For we are not black nor white or yellow or red
We are humans of all shades of brown
The human race created by God
To bring forth
His Beauty, Glory
And Grace

The people here before us with their culture intact
Have influenced the way we interact
For no man lives to himself
And no man dies to himself
Our lives are intertwined
From the day we first exhale

So we are not a perfect union
Yet we must all strive to be
That one person who tries
To make life better
For others in the Family
Of 300 Million Strong

We are learning to live together,
Respecting each other,
Learning to be our brother’s keeper
While loving and helping one another
In this our family

300 million Strong
 Descendants of people
Who left the Old World
Some willingly, others unwilling,
To settle in the New
And somehow make it their own

The gifts they brought benefit us all
Every country, culture and tribe
Represented in these Great United States
Brought something to America
That can never
Be taken away, ever!

Yes, we know we are not a perfect union
But still we must all strive to be
That one person who try
To make life better for others
In this family of
300 Million Strong!!!!!

Wednesday, July 25, 2012

Beautiful Me

This poem was inspired by some alarming tweets I read this morning filled with so many disparaging remarks
 about our physical features.  As Black people, we need to celebrate and show off the beauty we possess.  I decided to write through the eyes of a child so that our children can stop being ashamed of who they are!!!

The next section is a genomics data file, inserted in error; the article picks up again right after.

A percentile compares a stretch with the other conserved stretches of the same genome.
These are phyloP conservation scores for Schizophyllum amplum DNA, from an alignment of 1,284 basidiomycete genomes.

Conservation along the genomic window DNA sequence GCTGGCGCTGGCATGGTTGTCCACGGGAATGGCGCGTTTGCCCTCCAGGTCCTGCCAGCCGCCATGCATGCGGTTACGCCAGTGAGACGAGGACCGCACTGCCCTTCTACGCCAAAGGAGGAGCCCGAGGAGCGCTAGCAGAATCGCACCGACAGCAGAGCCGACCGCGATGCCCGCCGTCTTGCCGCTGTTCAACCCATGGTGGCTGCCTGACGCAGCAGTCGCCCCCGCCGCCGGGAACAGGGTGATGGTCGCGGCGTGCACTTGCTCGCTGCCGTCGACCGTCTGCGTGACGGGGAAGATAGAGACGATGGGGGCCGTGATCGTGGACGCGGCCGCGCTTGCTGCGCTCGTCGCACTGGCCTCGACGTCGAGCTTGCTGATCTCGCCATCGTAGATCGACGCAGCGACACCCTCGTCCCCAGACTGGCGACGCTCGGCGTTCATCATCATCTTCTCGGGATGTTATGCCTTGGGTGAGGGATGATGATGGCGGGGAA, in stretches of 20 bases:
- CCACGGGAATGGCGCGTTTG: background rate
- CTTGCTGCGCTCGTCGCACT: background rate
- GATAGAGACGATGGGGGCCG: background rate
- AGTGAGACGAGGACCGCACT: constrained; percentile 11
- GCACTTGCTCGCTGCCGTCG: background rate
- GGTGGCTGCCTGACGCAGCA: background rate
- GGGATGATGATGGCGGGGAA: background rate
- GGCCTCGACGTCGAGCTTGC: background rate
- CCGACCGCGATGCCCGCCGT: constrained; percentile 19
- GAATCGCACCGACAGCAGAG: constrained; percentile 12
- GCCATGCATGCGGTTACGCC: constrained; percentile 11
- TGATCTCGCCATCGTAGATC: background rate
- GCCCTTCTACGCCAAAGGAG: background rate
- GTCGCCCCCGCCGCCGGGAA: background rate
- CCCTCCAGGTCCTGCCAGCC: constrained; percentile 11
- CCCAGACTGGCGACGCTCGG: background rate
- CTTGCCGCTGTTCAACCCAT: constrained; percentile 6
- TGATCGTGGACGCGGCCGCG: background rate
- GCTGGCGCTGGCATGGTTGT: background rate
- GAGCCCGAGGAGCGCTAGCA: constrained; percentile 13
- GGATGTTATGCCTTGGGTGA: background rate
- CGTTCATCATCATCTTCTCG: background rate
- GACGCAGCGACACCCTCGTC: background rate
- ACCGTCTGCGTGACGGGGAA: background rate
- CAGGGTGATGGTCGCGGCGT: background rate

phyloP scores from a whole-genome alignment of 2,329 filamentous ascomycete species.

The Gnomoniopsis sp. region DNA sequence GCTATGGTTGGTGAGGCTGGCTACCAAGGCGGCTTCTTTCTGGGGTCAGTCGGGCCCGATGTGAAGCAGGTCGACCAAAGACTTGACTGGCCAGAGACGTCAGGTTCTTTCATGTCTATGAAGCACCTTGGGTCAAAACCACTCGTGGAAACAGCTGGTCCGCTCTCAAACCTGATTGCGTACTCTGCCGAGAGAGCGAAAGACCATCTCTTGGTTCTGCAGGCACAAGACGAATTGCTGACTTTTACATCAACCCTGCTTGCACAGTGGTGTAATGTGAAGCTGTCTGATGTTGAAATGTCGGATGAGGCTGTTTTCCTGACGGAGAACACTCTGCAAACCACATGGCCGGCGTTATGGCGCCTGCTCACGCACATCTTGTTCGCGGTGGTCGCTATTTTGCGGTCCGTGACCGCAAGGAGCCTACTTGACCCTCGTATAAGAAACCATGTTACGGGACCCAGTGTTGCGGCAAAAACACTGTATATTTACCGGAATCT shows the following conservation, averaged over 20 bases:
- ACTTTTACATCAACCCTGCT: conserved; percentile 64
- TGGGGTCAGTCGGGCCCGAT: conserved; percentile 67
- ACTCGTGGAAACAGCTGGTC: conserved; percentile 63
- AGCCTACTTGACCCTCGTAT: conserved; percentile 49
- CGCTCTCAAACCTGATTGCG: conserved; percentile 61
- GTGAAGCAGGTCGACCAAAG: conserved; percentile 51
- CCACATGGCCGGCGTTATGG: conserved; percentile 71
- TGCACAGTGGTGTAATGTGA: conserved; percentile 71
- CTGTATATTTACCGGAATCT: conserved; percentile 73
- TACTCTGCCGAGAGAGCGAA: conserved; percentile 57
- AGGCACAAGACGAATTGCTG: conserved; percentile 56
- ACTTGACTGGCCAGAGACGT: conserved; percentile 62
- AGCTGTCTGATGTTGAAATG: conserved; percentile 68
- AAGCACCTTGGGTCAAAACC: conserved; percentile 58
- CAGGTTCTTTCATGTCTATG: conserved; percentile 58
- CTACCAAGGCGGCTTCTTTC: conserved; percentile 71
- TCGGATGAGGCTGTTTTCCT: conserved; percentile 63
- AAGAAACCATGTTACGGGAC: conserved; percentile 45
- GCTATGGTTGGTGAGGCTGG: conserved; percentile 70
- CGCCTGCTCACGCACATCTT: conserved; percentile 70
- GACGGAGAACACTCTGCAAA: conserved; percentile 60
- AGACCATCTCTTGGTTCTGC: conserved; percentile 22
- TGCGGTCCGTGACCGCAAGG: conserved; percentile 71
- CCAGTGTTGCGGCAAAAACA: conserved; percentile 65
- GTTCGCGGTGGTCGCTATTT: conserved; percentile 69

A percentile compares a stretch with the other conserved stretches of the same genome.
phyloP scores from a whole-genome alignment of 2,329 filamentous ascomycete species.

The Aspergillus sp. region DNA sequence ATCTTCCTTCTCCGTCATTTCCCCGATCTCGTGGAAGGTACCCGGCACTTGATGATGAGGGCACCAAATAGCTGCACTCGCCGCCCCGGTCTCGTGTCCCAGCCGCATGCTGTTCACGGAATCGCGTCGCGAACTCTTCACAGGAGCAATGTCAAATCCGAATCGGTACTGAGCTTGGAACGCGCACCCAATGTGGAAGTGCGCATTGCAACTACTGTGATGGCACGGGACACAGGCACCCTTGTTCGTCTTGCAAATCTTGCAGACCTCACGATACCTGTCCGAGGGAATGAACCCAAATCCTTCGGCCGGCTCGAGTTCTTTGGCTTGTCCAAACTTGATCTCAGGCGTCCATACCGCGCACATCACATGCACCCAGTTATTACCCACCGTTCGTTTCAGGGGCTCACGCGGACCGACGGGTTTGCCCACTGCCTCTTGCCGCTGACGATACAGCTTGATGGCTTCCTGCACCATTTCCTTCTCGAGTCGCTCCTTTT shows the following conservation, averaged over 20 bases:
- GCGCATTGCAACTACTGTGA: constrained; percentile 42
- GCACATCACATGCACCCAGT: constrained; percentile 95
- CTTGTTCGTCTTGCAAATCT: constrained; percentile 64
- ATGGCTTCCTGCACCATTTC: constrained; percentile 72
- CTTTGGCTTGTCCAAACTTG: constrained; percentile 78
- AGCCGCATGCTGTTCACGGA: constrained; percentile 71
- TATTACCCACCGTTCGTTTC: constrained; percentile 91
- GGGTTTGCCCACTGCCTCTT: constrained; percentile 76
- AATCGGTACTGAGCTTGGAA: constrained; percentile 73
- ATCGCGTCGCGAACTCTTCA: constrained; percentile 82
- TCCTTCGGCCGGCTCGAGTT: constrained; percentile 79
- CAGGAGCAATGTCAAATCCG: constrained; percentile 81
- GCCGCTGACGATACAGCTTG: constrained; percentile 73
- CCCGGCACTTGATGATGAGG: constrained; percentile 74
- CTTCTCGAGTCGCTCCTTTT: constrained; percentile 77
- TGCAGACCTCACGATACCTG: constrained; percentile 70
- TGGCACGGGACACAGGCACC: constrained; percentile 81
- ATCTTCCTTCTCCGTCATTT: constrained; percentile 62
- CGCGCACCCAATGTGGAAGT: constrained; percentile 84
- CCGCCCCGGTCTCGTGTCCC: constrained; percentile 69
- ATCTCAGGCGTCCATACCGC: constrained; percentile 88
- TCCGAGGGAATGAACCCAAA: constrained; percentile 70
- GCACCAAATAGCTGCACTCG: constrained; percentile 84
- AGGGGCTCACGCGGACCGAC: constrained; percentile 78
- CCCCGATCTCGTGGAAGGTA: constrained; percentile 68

Beautiful Me
By: Masnoh Wilson

Beautiful Me
Who told me so?
You already know

'Cause in me you see
Mankind indeed
For I begin with mahogany
And sometimes end with ecru

Doesn’t matter whether
My hair is tightly coiled,
Loosely curled
Or wavy straight

After all, I am the only one of course
Who can wear my hair 
So many ways, in so many styles
Whenever I want, whenever I please

Doesn’t matter that my nose is broad
a little bit wide
Or kinda narrow
Or almost straight

Doesn’t matter that my lips are big, brown
Or medium red
Or thin and pink
Or does it matter what you think?

This is no mystery you see
Cause my beauty honey 
Begins with me 
And ends with you!

Beautiful Me
I know I am
Who told me so?
You already know!